Another worrying trend is for parties with an anti-system stance to also quickly establish themselves as important influencers in fast paced news events like this. Shown below is the tweet which received the most replies up until 9.30am. It was sent by Florian Philippot, one of the Vice Presidents of the Front National. In the tweet, Philippot asked whether the leaks contained information that had been neglected by the mainstream media. This tied in with the anti-system narrative that the Front National deployed repeatedly during the campaign.

Figure 3: Most quoted tweet

Another way to look at how people were talking about the leaks on Twitter is through network analysis. Network analysis has the potential to show the connections between users and the groups that emerged around the discussion of the leaks in the form of distinct clusters. A report along these lines was produced by the NodeXL team here. The largest group of users can be found in Group 1 (G1), on the top left hand-side of the graph are the most frequently occurring keywords associated with each group.

Figure 4: Network Analysis of #Macronleaks using NodeXL

Source: NodeXL

One Twitter user who appeared among the most influential and most mentioned on the chart was a Donald Trump supporter from the United States. A number of other Twitter accounts also appear among the most influential and most mentioned which appear to share content associated with alt right politics. In Group 3 and Group 4 the word Russian appears among the most frequently used keyword, as users would discuss whether the hack was linked to Russian hackers.

WikiLeaks ranked as the number one most influential user, and was also the most replied to overall. A top ‘word pair’ (words frequently used in combination) was the word ‘WikiLeaks’ with ‘Macronleaks’. This further highlights the point that WikiLeaks appeared to be an important information source as the event unfolded. WikiLeaks operates outside of the bounds of traditional journalism. Usually, several mainstream media outlets would appear among the most frequently occurring URLs during a political event of this nature. However, this was not possible given conventional media sources were prohibited from reporting on the leaks. What we do see appear are a number of non-mainstream media outlets sharing news of the leaks. The most shared link relates to a Medium blog post which analysed the use of the hashtag.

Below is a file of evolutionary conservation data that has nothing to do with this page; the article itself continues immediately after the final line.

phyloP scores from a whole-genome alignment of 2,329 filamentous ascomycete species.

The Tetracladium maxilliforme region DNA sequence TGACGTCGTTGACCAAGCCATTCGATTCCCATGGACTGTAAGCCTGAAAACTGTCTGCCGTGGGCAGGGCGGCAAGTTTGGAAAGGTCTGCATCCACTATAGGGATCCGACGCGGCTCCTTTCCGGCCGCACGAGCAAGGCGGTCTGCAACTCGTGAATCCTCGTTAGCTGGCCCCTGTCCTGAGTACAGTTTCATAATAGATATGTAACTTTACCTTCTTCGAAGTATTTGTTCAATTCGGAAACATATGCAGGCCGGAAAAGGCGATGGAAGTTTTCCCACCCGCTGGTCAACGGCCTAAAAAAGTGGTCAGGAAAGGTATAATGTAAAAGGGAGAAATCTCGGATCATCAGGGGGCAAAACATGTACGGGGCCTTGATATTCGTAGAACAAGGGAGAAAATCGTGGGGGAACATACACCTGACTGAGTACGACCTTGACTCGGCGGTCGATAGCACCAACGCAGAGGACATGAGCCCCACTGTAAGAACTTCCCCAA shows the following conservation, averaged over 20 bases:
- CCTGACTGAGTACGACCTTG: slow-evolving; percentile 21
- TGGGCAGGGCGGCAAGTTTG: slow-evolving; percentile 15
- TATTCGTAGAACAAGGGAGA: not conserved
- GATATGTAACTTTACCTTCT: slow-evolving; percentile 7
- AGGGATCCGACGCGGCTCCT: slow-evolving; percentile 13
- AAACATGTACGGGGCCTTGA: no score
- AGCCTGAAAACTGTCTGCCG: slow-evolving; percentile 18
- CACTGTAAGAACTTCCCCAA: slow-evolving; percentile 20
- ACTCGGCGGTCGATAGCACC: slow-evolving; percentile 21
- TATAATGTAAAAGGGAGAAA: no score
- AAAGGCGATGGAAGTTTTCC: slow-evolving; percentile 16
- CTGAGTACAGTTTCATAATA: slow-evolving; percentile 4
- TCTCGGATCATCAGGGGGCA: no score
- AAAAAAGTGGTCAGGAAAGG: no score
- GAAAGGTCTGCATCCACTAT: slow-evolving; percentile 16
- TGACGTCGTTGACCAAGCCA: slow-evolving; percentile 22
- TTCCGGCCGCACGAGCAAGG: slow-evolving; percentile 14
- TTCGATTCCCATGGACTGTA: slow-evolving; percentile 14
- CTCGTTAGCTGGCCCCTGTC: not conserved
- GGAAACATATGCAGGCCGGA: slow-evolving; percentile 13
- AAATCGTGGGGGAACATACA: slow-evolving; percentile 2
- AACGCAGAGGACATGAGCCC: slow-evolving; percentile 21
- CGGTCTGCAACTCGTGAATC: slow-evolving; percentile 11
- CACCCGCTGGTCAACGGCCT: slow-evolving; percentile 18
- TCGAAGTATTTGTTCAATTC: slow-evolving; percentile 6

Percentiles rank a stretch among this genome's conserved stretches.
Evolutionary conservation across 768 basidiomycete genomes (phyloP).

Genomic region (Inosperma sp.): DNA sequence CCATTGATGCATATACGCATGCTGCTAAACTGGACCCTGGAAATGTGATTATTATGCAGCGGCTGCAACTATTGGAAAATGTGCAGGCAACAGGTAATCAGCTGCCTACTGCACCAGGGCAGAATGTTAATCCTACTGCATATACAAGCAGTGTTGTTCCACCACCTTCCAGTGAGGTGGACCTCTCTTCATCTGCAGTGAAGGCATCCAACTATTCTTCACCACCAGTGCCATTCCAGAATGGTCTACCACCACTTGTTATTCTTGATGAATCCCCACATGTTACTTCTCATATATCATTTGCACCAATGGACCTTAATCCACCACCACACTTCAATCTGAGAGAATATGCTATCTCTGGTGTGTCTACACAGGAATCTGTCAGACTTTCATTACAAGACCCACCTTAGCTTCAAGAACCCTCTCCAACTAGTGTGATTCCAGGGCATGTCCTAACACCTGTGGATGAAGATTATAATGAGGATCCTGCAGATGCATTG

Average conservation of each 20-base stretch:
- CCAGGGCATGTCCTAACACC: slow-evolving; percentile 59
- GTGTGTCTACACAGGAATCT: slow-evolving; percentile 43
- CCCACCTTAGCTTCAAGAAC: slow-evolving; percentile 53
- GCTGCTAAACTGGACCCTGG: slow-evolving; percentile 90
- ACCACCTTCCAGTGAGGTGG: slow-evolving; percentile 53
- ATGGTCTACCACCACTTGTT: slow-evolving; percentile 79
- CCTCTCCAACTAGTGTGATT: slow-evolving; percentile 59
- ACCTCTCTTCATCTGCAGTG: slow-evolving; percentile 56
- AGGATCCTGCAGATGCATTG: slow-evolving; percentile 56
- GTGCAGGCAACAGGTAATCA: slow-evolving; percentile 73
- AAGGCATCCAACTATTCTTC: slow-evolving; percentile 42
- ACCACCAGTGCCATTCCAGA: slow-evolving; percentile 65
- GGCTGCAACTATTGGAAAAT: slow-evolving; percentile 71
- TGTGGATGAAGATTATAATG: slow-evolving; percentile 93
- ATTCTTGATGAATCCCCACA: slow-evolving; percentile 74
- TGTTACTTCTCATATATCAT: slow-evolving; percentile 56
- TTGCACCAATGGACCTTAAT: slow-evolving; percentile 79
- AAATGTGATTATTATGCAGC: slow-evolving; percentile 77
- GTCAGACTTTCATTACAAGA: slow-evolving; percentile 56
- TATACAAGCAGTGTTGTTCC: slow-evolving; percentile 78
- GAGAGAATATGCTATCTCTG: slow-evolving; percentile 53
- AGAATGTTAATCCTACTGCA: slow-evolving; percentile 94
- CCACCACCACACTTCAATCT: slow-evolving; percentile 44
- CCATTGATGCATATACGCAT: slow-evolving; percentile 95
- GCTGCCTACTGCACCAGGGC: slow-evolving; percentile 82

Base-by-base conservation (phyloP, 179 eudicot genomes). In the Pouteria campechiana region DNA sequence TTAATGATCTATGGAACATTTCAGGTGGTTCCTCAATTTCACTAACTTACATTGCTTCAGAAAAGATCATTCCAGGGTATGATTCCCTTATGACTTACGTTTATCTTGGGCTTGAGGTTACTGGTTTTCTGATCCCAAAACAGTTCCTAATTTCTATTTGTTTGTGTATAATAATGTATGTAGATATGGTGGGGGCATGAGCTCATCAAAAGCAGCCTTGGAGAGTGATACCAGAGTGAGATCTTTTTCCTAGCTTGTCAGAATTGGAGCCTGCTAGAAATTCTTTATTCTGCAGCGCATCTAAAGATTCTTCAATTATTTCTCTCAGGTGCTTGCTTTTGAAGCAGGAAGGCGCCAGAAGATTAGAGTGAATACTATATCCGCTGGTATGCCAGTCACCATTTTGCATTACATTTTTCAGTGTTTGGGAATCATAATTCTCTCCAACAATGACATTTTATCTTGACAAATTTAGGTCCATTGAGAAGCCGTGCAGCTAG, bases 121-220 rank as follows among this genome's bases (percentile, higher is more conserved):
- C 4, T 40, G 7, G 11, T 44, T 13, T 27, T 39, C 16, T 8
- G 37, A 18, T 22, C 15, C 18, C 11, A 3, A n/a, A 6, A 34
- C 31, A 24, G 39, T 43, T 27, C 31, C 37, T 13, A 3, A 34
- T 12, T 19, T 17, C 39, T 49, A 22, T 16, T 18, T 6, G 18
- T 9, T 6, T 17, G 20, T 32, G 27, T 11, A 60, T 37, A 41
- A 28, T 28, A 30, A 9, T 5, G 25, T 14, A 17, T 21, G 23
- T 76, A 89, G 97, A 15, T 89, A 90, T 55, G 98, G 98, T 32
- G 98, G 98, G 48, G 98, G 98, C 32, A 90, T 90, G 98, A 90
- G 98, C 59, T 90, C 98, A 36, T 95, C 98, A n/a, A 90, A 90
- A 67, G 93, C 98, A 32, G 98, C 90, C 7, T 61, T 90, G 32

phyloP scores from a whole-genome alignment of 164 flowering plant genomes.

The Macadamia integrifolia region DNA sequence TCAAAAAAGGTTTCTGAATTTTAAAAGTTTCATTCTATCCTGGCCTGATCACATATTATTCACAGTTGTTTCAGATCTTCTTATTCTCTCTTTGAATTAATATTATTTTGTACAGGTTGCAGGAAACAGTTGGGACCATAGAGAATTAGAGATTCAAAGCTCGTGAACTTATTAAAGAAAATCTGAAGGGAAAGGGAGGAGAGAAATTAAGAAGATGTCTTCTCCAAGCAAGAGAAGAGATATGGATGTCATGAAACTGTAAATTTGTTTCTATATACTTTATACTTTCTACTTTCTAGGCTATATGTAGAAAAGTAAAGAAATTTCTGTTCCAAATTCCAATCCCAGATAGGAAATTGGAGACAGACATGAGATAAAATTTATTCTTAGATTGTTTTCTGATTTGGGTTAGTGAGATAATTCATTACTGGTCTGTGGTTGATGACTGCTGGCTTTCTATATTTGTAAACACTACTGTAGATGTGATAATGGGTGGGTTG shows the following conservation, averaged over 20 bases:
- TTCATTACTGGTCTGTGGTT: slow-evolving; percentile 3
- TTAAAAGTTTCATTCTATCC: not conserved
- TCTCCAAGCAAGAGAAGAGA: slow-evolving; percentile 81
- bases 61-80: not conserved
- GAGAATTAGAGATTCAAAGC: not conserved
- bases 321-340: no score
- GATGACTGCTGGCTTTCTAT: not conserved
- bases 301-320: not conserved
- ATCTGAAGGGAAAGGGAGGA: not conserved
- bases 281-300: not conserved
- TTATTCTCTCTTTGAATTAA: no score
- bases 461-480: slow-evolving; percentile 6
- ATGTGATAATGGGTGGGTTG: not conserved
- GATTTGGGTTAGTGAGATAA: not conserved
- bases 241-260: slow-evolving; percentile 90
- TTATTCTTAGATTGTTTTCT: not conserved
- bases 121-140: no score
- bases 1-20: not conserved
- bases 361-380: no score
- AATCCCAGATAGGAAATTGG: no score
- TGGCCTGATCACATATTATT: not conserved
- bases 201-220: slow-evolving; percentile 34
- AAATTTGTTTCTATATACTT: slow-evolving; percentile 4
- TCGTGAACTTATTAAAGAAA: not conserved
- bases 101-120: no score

In this case, it appears that Twitter was used as a communication back-channel to talk about an event where conventional media sources were prohibited from participating. It also appears that despite a media blackout, those who had a political agenda against Macron managed to use Twitter to further their own case. As traditional media outlets were not reporting on the leaks, members of the public were forced to use Twitter for their information. However, given that the top tweet was by a senior figure in a far-right political party, and his tweet was conspiratorial in nature, this raises further questions about how information is transmitted and digested in the social media age.

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Note: This article gives the views of the authors, and not the position of EUROPP – European Politics and Policy, nor of the London School of Economics.

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About the authors

Wasim Ahmed – University of Sheffield
Wasim Ahmed is a PhD candidate at the Information School at the University of Sheffield and an expert social media consultant at Sonic Social Media. Wasim has a very successful research blog, which includes posts about key trends and issues within social media but also covers more practical posts on using tools to capture and analyse social media data. Wasim is a keen Twitter user (@was3210), and will be happy to answer any technical (or non-technical!) questions you may have.

Joseph Downing – CNRS
Joseph Downing has been awarded a Marie-Curie individual fellowship to conduct a research project on social media by Muslim organisations and individuals to de-securitise Muslims in the UK and France, based at the School of Oriental and African Studies and the Centre National de la Recherche Scientifique (CNRS). He has published widely on politics and sociology in France, concentrating on minority communities. He received his PhD from the LSE’s European Institute and taught as a fellow at LSE until 2016.